If your case has not resolved during the CPT or JPT stages of a criminal case, a trial date will be set. A criminal trial is a court proceeding that is designed to resolve the issue of whether or not an accused person is guilty. A criminal trial can last several hours or several months depending on the nature and complexity of the case. It is important to recognize that the crown attorney carries the burden of proving the guilt of the accused beyond a reasonable doubt. If the crown is unable to establish one or more of the elements of the offence(s), the accused will be entitled to an acquittal. Depending on the nature of your charges, you may have the right to a preliminary inquiry and a trial in the Superior Court of Justice(jury or judge alone). Trials conducted in the Ontario Court of Justice are always judge alone. An experienced criminal lawyer will advise you as to whether:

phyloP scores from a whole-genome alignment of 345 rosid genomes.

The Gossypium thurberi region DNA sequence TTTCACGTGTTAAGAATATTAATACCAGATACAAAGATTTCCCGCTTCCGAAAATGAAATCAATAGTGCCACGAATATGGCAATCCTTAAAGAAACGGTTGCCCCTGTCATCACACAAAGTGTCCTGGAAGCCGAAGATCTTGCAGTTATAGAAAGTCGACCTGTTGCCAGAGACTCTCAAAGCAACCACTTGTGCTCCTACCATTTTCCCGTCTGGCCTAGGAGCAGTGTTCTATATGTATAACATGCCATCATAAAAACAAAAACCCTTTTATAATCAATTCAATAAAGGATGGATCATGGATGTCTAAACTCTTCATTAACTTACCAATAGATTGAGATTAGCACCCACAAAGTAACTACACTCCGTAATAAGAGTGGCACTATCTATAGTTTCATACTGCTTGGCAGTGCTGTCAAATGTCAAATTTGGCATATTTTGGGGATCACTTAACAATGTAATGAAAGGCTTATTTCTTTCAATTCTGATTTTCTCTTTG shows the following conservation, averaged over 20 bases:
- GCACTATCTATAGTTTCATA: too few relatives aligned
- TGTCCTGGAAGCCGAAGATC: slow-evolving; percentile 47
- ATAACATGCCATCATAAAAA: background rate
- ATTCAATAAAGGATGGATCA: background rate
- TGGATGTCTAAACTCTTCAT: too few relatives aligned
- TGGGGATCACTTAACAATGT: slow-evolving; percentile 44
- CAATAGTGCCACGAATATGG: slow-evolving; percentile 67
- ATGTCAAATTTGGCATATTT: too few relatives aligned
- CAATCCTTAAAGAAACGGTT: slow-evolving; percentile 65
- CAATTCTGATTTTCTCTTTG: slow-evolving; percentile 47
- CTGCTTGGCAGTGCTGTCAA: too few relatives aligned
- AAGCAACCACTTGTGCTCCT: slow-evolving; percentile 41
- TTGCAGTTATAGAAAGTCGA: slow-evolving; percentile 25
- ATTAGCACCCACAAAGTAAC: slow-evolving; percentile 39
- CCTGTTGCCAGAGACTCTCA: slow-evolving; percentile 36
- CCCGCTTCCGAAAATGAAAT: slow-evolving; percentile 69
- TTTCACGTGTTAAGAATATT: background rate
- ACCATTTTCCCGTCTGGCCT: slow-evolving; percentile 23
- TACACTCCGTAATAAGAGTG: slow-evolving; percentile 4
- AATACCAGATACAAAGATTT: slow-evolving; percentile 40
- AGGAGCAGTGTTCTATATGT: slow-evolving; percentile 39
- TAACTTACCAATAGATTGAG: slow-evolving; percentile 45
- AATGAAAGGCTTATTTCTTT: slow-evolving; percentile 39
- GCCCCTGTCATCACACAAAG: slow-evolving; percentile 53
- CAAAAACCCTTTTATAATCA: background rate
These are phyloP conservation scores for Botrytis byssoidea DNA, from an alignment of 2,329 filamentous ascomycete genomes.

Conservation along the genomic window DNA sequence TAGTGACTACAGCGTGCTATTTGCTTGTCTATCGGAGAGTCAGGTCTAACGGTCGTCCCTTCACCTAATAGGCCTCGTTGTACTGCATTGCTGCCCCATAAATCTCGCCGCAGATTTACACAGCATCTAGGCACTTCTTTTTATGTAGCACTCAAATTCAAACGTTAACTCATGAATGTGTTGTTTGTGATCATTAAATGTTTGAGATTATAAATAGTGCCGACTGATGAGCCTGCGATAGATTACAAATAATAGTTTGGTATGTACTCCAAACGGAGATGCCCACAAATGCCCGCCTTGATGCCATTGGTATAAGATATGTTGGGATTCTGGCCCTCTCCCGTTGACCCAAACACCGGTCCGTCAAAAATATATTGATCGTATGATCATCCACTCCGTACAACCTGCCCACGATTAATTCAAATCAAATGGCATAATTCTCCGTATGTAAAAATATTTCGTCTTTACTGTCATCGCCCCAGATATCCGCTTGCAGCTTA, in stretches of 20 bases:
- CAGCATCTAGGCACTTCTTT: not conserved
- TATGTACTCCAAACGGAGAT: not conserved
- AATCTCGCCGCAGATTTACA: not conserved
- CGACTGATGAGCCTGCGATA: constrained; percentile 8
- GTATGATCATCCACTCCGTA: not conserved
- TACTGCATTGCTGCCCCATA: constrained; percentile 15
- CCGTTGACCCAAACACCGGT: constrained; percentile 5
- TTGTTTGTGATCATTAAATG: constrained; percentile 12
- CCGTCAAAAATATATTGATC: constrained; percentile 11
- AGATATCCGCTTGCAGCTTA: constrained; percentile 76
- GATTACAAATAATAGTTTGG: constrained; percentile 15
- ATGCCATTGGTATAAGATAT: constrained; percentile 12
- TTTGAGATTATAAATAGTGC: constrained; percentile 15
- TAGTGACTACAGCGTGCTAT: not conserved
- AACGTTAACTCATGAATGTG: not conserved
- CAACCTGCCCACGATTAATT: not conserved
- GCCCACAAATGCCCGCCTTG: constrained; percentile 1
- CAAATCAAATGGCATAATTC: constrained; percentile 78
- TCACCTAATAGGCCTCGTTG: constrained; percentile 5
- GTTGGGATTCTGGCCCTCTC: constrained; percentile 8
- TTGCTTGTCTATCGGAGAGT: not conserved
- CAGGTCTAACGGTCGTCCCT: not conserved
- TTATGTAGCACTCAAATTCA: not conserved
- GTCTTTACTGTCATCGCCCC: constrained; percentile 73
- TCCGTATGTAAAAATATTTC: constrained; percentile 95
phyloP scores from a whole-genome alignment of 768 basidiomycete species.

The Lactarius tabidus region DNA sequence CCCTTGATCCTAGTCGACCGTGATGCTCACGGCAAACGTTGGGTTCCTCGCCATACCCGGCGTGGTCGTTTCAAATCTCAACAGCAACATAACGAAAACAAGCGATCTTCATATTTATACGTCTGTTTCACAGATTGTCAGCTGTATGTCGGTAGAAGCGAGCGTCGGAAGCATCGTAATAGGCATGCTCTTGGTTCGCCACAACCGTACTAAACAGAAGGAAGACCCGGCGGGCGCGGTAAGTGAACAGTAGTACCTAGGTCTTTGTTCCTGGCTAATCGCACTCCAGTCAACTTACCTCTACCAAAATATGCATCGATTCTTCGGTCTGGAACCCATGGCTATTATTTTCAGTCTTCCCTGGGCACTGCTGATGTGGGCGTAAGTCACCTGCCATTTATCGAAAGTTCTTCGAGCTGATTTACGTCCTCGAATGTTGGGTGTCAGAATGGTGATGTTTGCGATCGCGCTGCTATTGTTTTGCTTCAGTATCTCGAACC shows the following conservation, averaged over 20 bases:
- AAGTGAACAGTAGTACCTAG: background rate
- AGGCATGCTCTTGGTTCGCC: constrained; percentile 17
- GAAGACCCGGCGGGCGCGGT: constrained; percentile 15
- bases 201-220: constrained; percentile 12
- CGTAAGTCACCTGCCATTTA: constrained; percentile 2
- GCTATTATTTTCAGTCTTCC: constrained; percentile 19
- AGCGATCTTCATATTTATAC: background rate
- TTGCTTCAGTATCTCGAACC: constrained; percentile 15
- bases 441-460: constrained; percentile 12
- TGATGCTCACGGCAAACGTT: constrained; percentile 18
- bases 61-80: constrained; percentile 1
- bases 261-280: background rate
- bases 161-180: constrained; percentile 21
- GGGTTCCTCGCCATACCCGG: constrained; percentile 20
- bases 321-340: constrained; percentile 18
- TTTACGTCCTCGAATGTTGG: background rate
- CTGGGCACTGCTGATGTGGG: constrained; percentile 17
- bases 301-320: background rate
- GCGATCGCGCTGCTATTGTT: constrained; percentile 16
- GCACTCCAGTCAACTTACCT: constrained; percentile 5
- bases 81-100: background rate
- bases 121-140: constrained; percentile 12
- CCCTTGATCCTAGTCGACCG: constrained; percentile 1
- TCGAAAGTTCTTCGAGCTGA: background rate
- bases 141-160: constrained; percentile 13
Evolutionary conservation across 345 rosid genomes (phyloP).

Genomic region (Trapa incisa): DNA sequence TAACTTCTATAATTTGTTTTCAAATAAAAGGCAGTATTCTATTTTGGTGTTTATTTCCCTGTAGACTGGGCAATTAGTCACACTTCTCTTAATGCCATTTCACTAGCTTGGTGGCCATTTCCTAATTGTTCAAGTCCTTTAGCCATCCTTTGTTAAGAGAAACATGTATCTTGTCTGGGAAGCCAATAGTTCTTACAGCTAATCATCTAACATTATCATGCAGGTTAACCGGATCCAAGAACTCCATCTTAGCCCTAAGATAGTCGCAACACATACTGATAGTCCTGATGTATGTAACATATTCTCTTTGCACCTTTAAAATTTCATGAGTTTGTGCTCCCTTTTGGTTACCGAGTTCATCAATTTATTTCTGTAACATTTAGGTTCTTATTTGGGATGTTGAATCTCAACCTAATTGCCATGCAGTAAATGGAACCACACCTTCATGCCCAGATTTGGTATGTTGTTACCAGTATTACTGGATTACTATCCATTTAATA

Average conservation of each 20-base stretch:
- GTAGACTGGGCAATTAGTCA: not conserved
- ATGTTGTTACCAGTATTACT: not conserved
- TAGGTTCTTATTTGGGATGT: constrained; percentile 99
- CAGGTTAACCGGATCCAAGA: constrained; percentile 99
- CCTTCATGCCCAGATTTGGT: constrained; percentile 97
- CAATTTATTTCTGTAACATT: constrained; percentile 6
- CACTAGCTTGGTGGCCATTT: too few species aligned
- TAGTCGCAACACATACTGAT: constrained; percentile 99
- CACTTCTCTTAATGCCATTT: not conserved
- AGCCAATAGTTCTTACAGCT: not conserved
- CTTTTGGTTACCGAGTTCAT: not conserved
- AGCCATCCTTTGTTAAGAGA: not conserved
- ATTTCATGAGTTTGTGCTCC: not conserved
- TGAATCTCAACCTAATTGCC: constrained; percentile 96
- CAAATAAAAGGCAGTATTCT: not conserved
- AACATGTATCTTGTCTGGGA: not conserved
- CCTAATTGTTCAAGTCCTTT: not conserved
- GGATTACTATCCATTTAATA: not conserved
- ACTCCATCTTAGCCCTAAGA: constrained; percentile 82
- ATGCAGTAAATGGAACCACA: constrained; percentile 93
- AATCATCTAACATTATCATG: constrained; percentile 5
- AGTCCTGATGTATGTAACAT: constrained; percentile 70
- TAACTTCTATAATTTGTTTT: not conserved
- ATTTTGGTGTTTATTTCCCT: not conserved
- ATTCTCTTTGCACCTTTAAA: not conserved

A criminal trial begins with an arraignment. This is a procedure in which the accused pleads “not guilty” to the charges before the Court. The crown attorney will then call witnesses to support the allegations. The defence has the opportunity to cross-examine all crown witnesses, just as the crown has the right to cross-examine all defence witnesses. After the evidence is heard, the judge will hear submissions from both parties. Submissions are persuasive legal arguments which incorporate evidence, statutes and case law. The crown makes submissions as to why the accused should be found guilty. The defence makes submissions as to why the accused should be found not guilty. If the accused is found not guilty the charges are dismissed and the case is finished. If the accused is found guilty of one of more charges at trial the matter will proceed to sentencing. Sentencing is often adjourned for several weeks, especially if the trial judge has ordered a “Pre-Sentence Report”.